PROVIDENCE, R.I. – Curt Schilling and executives of his bankrupt video game company “disclosed everything” to Rhode Island’s economic development agency before being granted a $75 million loan guarantee, a lawyer told a judge Wednesday in arguing he should dismiss a lawsuit against them.
Attorney Michael Connolly said the former Boston Red Sox pitcher and other 38 Studios executives “repeatedly and continuously” told top officials at the state Economic Development Corp., whose board approved the deal, about the company’s finances.
Connolly said that included the fact that 38 Studios needed more money than it was getting from a bond sale to complete a video game it was developing and to relocate from Massachusetts to Rhode Island, a requirement of the deal.
Connolly and lawyers for others named in the suit outlined their arguments before Judge Michael Silverstein in Superior Court in Providence on Wednesday. Schilling did not attend.
In arguing that the case should be allowed to go ahead, Max Wistow, a lawyer for the economic development agency, described a “fraudulent scheme” in which the defendants both withheld information and provided false information.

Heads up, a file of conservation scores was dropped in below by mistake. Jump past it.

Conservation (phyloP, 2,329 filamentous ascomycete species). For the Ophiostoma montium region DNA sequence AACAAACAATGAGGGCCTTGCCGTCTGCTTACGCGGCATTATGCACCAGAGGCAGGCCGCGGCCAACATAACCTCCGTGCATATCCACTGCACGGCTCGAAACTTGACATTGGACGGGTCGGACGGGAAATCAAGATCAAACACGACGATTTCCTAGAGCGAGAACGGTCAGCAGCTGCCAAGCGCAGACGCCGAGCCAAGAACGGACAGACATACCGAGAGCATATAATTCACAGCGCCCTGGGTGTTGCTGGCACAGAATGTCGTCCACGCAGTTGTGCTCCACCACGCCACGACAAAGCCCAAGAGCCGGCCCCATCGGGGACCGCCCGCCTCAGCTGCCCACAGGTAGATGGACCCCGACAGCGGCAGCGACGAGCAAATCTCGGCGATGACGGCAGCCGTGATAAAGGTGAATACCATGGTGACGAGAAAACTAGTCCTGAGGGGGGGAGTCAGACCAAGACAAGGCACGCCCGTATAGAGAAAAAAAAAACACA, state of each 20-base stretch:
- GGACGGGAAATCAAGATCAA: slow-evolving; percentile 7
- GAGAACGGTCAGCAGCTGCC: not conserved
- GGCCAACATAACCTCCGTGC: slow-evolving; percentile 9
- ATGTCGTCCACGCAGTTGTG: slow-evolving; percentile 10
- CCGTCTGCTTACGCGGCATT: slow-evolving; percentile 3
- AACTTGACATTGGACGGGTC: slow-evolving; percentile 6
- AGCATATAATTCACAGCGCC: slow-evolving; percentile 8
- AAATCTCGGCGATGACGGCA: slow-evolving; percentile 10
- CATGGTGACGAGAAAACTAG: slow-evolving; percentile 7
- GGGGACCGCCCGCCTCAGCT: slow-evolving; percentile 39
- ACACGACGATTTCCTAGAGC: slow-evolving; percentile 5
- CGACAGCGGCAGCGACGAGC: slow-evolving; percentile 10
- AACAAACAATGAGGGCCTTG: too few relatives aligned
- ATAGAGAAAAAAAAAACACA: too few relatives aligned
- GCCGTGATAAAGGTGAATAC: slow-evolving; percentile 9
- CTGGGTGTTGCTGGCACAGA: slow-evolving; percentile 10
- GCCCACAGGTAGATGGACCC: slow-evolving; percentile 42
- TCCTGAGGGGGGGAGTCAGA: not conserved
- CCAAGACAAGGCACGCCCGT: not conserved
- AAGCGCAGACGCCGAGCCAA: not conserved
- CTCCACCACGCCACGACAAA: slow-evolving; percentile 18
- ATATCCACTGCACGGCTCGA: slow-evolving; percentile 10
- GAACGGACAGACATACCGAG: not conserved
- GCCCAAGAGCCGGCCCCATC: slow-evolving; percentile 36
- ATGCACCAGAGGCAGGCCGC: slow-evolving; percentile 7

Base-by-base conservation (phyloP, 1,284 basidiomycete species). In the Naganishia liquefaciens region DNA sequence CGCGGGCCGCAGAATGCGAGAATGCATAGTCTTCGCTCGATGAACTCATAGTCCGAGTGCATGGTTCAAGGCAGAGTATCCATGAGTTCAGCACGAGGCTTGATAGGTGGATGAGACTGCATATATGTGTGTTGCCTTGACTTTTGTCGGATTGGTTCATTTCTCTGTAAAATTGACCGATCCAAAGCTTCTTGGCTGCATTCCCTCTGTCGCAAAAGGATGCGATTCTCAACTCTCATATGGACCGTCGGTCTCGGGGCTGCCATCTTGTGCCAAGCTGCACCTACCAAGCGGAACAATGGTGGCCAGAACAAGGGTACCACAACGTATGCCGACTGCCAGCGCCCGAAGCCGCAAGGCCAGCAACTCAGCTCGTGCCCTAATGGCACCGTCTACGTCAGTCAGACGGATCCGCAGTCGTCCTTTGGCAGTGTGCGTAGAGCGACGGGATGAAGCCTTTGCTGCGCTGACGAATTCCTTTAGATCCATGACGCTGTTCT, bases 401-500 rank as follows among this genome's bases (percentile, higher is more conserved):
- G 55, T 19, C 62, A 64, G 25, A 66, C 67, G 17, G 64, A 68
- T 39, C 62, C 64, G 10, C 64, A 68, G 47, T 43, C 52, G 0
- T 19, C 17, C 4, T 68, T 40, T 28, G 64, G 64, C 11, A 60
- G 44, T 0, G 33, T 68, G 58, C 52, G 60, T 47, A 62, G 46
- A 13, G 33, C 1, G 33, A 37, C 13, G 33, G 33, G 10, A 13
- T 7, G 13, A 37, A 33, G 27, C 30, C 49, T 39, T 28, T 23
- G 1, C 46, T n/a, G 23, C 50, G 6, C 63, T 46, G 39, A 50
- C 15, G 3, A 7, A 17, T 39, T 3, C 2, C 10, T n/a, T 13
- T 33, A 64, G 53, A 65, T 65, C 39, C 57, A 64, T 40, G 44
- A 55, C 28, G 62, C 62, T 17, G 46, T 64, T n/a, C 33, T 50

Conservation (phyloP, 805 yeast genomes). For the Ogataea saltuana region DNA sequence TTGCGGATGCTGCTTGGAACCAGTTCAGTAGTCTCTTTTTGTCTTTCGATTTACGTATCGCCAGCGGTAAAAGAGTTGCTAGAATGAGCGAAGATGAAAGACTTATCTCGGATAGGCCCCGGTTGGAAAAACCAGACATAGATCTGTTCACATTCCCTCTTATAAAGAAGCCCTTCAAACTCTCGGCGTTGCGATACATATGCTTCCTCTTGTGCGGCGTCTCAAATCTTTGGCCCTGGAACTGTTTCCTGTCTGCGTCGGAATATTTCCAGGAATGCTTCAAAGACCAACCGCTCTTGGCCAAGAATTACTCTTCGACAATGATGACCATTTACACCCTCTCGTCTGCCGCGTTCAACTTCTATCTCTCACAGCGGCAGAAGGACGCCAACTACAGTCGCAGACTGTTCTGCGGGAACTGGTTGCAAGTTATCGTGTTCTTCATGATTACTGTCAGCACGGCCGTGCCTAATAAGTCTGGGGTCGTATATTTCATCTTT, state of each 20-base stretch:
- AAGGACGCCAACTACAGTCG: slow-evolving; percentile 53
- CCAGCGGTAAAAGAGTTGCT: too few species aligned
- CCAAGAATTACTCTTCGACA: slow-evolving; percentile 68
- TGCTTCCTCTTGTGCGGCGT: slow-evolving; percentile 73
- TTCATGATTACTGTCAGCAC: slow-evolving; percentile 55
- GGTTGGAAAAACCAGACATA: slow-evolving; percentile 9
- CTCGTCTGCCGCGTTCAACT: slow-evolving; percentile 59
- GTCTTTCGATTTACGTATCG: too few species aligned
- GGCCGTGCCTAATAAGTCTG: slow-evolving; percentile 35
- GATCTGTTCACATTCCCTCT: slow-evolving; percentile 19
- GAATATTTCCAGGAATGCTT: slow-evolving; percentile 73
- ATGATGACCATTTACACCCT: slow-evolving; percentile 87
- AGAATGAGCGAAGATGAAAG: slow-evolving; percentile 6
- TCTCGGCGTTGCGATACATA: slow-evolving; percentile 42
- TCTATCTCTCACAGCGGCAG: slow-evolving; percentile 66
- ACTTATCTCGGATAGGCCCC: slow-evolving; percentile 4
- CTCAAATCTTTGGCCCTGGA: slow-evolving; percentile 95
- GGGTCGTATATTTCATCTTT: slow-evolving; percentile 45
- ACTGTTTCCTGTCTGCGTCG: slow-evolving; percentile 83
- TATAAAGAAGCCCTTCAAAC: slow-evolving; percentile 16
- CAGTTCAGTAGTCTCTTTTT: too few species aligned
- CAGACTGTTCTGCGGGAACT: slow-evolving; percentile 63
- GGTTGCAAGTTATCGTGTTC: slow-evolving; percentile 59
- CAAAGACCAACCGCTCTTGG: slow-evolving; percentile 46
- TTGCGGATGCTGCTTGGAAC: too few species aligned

38 Studios had wanted the full $75 million in proceeds from the bond sale, but the EDC kept a significant amount in reserve; the company got only about $49 million. Wistow said financial documents the board relied upon in approving the loan guarantee in 2010 indicated the money 38 Studios was getting would be enough.
“Every defendant knew that affirmative misrepresentations were being handed up to the board,” he said.
The quasi-public EDC sued Schilling, several executives at 38 Studios and some of its own former employees — including then-executive director Keith Stokes — in November. The company’s collapse into bankruptcy several months earlier left the state on the hook for some $100 million, once interest is factored in.
The suit alleges fraud, racketeering and conspiracy, among other things.
38 Studios’ relocation to Rhode Island was supposed to be a coup for the economically struggling state because it would create hundreds of high-paying jobs and bring millions of dollars in tax revenue. Critics maintained the state was making too big an investment in too risky a venture.